By John Norton
A snapshot of America's priesthood class of 2009
To mark today's annual World Day of Prayer for Vocations to priesthood and religious life, I'd like to highlight some fascinating results from a survey, commissioned by the U.S. Conference of Catholic Bishops, of the men who will be ordained priests this year in our country.
The purpose of the annual survey — performed by the Center for Applied Research in the Apostolate at Georgetown University — presumably is to figure out what works and what doesn't in fostering priestly vocations. Some of the answers may surprise you.
The survey managed to draw responses from 310 of the 465 potential ordinands, both diocesan and Religious. Similar to previous years, their average age is 36 and range from 25 to 66. About 10 percent are Catholic converts. Two-thirds had full-time work experience before entering the seminary.
Here are some other findings:
- Asians and Pacific Islanders constitute 11 percent of the 2009 ordinands, but only 3 percent of U.S. adult Catholics. In contrast, Hispanics are 34 percent of the adult Catholic population, but only 12 percent of the ordinands.
- Nearly a quarter of the ordinands are foreign-born. The top five countries of origin are Vietnam, Mexico, Poland, the Philippines and Colombia.
- More than a third have a relative who is a priest or a Religious.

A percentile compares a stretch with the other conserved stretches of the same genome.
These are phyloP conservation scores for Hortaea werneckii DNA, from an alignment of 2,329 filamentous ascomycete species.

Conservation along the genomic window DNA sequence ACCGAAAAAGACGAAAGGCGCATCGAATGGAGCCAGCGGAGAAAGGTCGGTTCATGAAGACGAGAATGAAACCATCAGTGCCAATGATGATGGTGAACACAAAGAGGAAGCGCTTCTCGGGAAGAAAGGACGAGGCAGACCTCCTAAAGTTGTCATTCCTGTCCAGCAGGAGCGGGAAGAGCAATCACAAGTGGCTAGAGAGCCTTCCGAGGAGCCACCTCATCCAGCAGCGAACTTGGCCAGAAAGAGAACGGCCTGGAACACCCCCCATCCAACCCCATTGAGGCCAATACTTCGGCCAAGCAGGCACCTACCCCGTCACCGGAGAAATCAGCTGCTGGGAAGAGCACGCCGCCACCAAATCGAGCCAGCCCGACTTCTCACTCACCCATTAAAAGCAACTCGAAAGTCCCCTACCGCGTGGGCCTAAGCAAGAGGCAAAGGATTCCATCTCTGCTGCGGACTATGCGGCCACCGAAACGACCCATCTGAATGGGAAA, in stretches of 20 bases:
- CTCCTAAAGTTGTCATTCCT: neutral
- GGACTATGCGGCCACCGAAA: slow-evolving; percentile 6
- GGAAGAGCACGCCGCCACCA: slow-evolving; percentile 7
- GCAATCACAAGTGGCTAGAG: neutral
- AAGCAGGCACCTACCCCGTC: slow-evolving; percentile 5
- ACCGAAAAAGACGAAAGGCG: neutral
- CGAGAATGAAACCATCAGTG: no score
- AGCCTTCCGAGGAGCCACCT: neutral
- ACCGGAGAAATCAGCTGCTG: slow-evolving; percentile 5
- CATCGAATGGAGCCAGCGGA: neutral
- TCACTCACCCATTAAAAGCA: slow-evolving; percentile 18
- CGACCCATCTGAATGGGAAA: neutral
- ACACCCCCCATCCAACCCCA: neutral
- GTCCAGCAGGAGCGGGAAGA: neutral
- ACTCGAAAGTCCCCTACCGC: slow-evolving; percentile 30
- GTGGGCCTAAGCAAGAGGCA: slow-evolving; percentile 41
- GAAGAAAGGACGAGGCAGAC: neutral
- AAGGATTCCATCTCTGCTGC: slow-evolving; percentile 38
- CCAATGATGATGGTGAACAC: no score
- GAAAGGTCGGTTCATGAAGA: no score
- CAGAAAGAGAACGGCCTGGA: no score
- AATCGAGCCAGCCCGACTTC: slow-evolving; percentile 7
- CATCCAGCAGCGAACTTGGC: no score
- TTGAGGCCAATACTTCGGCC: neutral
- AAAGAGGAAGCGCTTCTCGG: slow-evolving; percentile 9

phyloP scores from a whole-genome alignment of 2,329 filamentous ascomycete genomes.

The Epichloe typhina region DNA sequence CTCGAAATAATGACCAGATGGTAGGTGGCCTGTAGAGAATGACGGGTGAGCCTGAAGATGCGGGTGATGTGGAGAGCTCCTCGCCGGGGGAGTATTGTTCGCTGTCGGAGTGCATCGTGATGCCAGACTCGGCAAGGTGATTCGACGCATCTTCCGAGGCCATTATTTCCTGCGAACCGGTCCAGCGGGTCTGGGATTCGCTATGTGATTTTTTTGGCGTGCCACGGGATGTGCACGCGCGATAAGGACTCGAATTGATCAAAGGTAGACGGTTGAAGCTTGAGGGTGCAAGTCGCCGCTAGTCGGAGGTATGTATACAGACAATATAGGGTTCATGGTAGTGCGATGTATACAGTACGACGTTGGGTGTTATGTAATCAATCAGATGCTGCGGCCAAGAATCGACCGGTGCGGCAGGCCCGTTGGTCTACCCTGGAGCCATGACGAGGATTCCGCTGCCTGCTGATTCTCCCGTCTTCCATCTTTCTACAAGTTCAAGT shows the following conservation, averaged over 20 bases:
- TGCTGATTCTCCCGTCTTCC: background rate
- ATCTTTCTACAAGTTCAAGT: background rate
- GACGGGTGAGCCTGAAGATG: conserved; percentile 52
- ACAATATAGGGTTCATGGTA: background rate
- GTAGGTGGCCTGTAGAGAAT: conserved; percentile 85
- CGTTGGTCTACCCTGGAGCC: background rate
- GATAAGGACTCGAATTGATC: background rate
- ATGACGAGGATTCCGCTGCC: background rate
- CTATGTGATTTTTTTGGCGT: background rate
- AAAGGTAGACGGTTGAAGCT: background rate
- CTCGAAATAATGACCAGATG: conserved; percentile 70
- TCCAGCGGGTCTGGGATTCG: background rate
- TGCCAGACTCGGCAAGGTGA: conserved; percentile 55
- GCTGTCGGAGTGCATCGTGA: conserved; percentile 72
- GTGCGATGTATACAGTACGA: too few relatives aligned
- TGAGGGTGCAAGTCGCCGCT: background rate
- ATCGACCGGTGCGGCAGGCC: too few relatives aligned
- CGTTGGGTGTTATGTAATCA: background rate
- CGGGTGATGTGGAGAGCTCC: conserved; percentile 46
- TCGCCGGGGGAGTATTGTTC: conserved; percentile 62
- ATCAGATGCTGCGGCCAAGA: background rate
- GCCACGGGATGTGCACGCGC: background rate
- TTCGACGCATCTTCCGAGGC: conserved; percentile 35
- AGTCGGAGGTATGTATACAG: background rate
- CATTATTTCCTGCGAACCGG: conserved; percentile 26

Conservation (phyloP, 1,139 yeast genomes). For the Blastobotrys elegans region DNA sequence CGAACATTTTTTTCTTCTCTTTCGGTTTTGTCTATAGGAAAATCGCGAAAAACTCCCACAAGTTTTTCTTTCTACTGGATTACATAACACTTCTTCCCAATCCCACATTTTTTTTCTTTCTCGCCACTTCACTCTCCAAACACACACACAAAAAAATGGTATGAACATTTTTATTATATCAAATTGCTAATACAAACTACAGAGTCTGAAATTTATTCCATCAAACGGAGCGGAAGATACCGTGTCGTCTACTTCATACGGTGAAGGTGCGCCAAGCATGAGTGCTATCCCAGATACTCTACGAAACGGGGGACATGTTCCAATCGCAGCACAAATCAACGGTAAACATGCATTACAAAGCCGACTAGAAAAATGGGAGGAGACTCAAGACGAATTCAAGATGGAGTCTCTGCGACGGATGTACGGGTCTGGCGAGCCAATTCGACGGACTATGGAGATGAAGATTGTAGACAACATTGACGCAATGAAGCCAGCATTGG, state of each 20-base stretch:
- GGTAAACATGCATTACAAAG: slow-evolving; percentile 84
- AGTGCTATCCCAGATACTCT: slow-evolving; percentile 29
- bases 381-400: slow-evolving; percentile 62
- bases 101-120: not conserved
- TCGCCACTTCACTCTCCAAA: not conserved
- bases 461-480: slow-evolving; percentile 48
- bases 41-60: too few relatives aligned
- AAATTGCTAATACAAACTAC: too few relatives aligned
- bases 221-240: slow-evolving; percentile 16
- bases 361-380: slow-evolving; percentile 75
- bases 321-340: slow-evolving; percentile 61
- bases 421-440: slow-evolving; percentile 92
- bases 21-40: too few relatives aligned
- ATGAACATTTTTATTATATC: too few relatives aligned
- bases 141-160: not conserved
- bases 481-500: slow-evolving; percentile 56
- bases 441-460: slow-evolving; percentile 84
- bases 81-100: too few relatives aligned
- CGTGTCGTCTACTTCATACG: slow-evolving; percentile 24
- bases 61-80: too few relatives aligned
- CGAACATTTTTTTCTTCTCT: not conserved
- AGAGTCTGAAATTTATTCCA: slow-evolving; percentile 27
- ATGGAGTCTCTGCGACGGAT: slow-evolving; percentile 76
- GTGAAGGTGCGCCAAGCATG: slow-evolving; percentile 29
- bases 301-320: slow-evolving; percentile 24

- Home schools are generating vocations. While only a tiny percentage of Catholics are home-schooled, some 5 percent of the ordinands report coming from a home-school background (on average, six years' worth).
- Sticking with Catholic education through and beyond elementary school makes a difference. About 51 percent of the ordinands (compared to 42 percent of the adult Catholic population) attended Catholic elementary school, 43 percent (compared to 22 percent) attended Catholic high school, and 42 percent (compared to just 7 percent) attended a Catholic university or college.
- Of the ordinands who said they were encouraged by someone to consider the priesthood, most -- 85 percent -- said they were encouraged by a priest. "Mother" came in at No. 4 in the list of encouragers, for 37 percent of the ordinands.
- Perhaps shockingly, 15 percent of the ordinands said they were discouraged from considering the priesthood -- by a priest (and 6 percent by a Religious woman or brother). Almost 60 percent said a parent or family member tried to talk them out of pursuing a vocation.
- Perhaps unsurprisingly, a full 70 percent of the ordinands reporting having been an altar server.
- Nearly a quarter said they had experienced a World Youth Day.
- No form of vocational advertising was cited by more than 17 percent of the ordinands as influential in their discernment.